SUPPORT, EDUCATION, AND ADVOCACY
Adam - Amanda Mental Health Rehabilitation Center
In 2010, Adam Knapp, a 30-year old man living with schizophrenia and an avid outdoorsman, drove into oncoming traffic, ending his life and taking the life of another. Just eighteen days before, he had attempted suicide and filtered in and out of three different Ohio hospitals. When leaving the last hospital, his parents described him as symptomatic, yet he was released anyway.
Amanda Baker was a fervid mental health advocate who testified for Senate Bill 43, which gave judges the ability to order outpatient treatment for people with mental illnesses. This cause hit close to home for her and her family. She struggled with depression and lost her life to suicide at age 26 when she walked in front of a semi-tractor just days after leaving the hospital.
In both cases, the loving and supportive families of these young people tried desperately to get them help. Unfortunately, the mental health system failed them.
Hospital stays are often too short to properly stabilize people and prepare them for life outside a secure hospital environment. With many other major hospitalizations, patients are sent to a rehabilitation facility after discharge to recuperate and rebuild strength. This isn’t the case with mental illness. Patients are often sent home alone, dropped at a homeless shelter or released to a family member ill-equipped to offer the needed rehabilitation services.
As the deaths of Adam and Amanda illustrate, the consequences of inadequate treatment can be tragic. Many people discharged end up back in the hospital, in prison, homeless, or dead due to the lack of community supports. The suicide rate in adults with mental disorders within the first ninety days after discharge is over fourteen times higher than the average rate of suicide in the United States.
The fact of the matter is that there simply are not enough mental health resources available upon discharge to care for this vulnerable group.
The deaths of these two people are tragic, but we can help prevent future tragedies by working to change the mental health system little by little.
In honor of these two individuals who lost their battles with mental illness, NAMI Ohio is excited to share a new approach to this crisis. The Adam-Amanda Mental Health Rehabilitation Center in Athens, Ohio will be a pilot facility and the first of its kind. It provides a place for people with severe mental illness to go after release from the hospital and stabilize under supervised care before re-entering the community.
Although operating funds have been secured by the Athens-Hocking-Vinton Mental Health Board and the Ohio Department of Mental Health, capital funds are needed to build the facility. It is our hope the Adam and Amanda Rehabilitation Center will become the Ohio and national model for transition from psychiatric rehabilitation to home.
Please click here to donate to this cause to help save lives.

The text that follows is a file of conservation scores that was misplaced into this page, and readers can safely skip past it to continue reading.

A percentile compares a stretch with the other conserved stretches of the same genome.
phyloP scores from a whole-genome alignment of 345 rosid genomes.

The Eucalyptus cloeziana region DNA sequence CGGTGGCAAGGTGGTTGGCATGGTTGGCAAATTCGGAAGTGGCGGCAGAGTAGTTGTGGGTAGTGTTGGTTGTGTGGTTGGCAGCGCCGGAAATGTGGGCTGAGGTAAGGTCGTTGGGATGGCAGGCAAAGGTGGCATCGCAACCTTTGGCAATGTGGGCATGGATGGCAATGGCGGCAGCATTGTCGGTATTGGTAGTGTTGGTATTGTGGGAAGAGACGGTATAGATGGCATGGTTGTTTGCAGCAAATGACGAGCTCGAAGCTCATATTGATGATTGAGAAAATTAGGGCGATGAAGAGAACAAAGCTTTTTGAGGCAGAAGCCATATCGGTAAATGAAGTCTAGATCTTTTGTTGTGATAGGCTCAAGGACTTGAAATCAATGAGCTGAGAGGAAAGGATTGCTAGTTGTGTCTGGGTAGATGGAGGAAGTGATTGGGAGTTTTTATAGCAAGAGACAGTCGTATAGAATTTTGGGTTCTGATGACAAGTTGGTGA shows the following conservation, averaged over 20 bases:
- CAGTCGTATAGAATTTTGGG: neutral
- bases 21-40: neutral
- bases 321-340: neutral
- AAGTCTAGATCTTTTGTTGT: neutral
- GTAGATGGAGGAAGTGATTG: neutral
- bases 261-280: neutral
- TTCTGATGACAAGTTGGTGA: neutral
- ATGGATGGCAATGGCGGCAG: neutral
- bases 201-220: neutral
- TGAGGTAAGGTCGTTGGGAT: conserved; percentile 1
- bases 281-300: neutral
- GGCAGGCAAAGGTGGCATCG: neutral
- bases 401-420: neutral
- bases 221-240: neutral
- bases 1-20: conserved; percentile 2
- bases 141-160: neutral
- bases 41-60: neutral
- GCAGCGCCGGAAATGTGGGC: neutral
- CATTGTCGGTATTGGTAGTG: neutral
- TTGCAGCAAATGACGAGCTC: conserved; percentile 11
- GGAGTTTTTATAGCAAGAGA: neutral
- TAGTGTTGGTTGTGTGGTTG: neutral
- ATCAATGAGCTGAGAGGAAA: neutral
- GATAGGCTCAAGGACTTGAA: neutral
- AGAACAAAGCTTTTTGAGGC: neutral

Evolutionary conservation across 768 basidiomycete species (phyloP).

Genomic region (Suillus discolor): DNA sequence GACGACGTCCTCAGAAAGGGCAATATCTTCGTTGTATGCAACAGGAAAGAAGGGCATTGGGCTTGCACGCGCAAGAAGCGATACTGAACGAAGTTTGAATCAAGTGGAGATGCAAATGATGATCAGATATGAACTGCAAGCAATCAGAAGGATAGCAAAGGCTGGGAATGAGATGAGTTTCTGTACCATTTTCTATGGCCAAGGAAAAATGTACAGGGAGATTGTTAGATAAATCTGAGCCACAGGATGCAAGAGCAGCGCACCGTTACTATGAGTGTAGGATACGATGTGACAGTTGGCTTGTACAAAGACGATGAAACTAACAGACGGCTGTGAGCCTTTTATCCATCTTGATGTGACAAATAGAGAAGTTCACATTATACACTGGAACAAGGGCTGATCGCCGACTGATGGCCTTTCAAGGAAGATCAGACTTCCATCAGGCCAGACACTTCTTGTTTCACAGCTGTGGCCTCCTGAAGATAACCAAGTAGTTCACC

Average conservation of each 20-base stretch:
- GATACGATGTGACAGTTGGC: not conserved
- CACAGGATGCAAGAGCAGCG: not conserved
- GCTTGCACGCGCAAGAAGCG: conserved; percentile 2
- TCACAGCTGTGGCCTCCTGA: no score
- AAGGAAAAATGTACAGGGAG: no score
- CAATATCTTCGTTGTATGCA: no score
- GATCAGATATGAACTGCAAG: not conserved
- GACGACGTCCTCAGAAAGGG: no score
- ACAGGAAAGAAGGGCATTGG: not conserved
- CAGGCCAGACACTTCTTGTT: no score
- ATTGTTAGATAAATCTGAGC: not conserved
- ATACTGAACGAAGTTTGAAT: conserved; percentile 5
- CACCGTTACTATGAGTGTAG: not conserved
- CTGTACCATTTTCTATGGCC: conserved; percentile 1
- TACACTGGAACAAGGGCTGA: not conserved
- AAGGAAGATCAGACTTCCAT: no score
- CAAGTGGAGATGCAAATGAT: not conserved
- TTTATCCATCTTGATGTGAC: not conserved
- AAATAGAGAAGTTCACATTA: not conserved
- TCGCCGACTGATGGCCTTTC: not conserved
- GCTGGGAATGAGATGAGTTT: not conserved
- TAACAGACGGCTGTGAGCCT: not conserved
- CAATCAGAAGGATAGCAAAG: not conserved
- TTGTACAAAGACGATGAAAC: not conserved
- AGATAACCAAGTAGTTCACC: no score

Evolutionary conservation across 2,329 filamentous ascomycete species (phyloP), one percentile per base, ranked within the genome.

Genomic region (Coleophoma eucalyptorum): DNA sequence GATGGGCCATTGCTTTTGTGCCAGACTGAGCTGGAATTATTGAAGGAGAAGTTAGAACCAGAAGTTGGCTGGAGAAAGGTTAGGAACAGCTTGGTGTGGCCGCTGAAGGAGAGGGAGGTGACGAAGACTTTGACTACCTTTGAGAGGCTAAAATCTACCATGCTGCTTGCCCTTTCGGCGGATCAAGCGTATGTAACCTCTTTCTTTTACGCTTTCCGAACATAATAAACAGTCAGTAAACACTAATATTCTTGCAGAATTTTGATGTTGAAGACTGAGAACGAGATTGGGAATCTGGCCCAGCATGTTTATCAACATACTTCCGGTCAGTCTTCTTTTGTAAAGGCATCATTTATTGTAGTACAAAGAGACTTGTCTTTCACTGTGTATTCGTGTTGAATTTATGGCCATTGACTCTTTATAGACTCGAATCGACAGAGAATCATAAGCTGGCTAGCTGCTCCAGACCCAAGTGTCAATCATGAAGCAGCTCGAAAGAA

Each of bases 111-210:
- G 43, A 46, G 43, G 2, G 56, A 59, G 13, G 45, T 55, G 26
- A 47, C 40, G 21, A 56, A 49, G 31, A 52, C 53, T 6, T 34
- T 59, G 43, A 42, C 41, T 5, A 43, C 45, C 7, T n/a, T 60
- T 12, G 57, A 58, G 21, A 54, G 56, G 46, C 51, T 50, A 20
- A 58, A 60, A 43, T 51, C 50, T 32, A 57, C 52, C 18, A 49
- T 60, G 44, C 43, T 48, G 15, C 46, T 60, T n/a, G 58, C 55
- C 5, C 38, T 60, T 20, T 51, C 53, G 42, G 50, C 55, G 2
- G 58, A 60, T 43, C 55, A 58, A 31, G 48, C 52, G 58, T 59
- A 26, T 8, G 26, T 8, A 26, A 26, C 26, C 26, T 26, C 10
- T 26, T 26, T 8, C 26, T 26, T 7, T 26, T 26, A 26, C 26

Governor Kasich Urges Congress to Replace Affordable Care Act (Obamacare) with Ohio’s System
Millions of Ohioans have gained coverage through the Affordable Care Act (Obamacare) exchange or the Medicaid expansion, including 500,000 with mental health needs and 37,000 veterans or their family members. Click this link to read the full article from today’s Columbus Dispatch. http://www.dispatch.com/news/20170119/kasich-urges-gop-congressional-leaders-to-replace-obamacare-with-ohios-setup/1. Letter_Kasich_to_Congress_Obamacare.pdf
Mental Illness Awareness Campaigns Happening Across Ohio
This Fall, NAMI Ohio affiliates are holding events that will inspire, entertain, and, most importantly, raise awareness about the need to invest in mental health in Ohio and nationally.
The mission of these events is to Bring Mental Illness out of the Shadows. The current state of our nation’s mental health system leaves many adults and children without proper mental health care. The consequences of this lack of care are apparent. The suicide rate is the highest it has been in 30 years. In the United States, someone dies by suicide every 12 minutes. Individuals living with mental illness are increasingly housed in jails and prisons rather than receiving proper care in hospitals or in the community.
To bring attention to this serious issue, NAMI Ohio has launched an awareness campaign that includes 18 events across 28 counties with the final event happening in March 2017.
The following communities will be holding events in October:
Light Up the Night
Thursday, October 6th, 2016
6:30 to 8:00 pm
at the gazebo on Medina Square
This event will feature dynamic speakers and music to bring home the idea that no one should be ashamed of mental illness and promote recovery. Participants will use flashlights to “Light up the Night” in recognition of mental illness.
The Elephant in the Room
Friday, October 7th, 2016
6:00 to 9:00 pm
First Fridays at Main Street Delaware
This event will use an elephant mascot costume to bring awareness to the need to talk about the “Elephant in the Room.” Participants will receive information on the mental health crisis and how to get involved with their local NAMI affiliate while taking home a treat.
Mental Illness Awareness Rally
Saturday, October 22nd, 2016
12:00 pm- 8:00 pm
Rose City Tattoo
1145 N Bechtle Ave, Springfield, OH
Participants can receive free mental health awareness tattoos to raise awareness for recovery. A photobooth will be on site for participants to document their experience.
Friday Night Lights
Saturday, October 29th, 2016
6:00 pm- 9:00 pm
100 Alfred Lerner Way
This mental health awareness event will take place at the St. Edward versus St. Ignatius football game.
Players will wear green football shoes during these much-celebrated games to raise awareness about mental illness.